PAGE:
Mr. President, Mr. Chief Justice, fellow Americans,
I stand before you today with humility and pride - humility in the wake of those who have gone before me and pride in being an American.
Since its founding our country has been engulfed in turmoil and uncertainty. As your president it
What has become of the American spirit; is it still burning? Or have the values of our founders vanished in the wilderness of our forefathers? Has the flame of the American spirit somehow been melded to the myriad networks of the inner working of a computer? What has happened to the old truths of the heart? Does anyone even ask anymore: what is truth?
Truth is not relative, it is absolute. Truth is eternal and immutable like the figure of a woman on a Grecian urn--forever pure, forever beautiful, and forever loved. As Nobel Prize winner, William Faulkner said, "Truth covers all things that toch the heart: love and honor, pity and pride, courage and sacrifice."
Our tragedy today is not that we face the loss of material things but that we face the loss of our spirit. Let this be a new beginning for our nation. Let us rekindle the eternal truths of the heart...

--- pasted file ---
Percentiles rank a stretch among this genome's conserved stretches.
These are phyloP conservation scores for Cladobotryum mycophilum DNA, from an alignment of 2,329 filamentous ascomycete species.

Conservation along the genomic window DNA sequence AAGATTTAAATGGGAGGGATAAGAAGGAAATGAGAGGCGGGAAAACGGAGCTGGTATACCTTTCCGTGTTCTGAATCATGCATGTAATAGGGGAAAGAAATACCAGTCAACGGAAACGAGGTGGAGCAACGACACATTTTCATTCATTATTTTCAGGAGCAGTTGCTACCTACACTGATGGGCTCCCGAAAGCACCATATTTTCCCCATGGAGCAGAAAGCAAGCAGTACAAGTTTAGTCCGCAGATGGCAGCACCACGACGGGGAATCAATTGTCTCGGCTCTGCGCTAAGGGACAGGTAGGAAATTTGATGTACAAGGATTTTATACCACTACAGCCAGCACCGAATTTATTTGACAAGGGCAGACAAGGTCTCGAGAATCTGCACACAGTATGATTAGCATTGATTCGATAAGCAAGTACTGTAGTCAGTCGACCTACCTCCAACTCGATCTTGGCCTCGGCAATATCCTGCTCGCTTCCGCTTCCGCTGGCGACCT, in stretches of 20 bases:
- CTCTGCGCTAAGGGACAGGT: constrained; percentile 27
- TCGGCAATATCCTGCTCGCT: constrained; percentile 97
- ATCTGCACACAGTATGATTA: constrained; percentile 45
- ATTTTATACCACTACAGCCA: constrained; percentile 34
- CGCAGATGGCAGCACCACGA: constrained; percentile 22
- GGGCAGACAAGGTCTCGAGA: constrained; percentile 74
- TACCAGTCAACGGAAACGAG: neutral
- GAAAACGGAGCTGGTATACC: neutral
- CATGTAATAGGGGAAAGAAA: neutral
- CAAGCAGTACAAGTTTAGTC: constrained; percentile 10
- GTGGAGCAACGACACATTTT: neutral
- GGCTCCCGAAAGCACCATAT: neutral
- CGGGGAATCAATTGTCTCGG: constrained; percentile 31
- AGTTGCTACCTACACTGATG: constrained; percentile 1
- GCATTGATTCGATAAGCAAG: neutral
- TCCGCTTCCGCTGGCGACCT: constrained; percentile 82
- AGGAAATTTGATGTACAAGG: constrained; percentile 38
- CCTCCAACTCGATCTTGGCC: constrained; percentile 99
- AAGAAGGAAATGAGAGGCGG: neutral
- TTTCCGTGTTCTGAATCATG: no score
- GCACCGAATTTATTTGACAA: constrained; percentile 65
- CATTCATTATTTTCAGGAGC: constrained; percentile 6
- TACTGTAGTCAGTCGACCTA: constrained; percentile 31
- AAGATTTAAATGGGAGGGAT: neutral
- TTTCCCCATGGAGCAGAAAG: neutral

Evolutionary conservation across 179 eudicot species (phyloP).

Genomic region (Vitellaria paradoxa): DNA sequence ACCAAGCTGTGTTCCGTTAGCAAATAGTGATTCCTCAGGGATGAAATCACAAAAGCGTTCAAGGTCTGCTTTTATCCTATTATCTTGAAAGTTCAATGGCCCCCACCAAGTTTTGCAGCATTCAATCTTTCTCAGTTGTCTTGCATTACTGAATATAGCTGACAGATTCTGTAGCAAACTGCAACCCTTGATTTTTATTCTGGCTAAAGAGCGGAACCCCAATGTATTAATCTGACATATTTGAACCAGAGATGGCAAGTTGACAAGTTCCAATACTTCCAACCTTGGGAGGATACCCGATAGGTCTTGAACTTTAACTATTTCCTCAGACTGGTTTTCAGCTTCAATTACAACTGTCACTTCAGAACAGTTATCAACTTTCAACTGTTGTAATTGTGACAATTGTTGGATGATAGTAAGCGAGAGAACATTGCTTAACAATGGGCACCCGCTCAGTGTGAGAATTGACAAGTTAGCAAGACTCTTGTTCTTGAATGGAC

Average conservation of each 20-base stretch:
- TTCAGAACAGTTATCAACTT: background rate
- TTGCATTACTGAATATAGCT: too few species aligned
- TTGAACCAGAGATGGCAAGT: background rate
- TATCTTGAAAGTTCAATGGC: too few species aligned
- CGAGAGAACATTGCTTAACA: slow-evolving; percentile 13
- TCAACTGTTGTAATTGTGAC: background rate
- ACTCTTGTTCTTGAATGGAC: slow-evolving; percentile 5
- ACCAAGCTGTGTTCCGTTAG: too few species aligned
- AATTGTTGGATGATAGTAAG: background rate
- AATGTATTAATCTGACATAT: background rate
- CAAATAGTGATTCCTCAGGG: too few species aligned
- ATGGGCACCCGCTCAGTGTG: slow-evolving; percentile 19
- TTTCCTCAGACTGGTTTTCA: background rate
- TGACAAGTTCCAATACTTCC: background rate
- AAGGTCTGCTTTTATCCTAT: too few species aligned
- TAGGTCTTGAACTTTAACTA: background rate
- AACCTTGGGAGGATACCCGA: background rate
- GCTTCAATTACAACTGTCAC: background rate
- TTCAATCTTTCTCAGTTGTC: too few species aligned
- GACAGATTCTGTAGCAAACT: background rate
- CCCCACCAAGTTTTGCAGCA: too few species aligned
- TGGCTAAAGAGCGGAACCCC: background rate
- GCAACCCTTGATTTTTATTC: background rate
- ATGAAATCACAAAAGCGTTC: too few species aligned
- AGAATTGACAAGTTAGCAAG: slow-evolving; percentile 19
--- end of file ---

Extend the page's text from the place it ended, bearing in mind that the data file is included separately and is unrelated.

Chosen Commander in Chief
By Judith M. Galloway
Will Americans ever select a woman as Commander in Chief? I like to think so, but will be pleasantly surprised if it happens in my lifetime... Galloway, however, presents a novel that moves along so easily and smoothly that readers might indeed think it is possible...but, of course, it's fiction...
Or is it? The main thrust of her story is to reveal one major issue--there are women in the United States that are qualified to become President. If I may be so bold to say that it is quite plausible that the author, herself, could be that qualified woman... or, more specifically, the female main character of her novel...LOL... Especially if you believe that the military experience provides the proper background. I admit that I'm not convinced of that, but that is just my own personal opinion, of course, and doesn't play a part in my review of the book.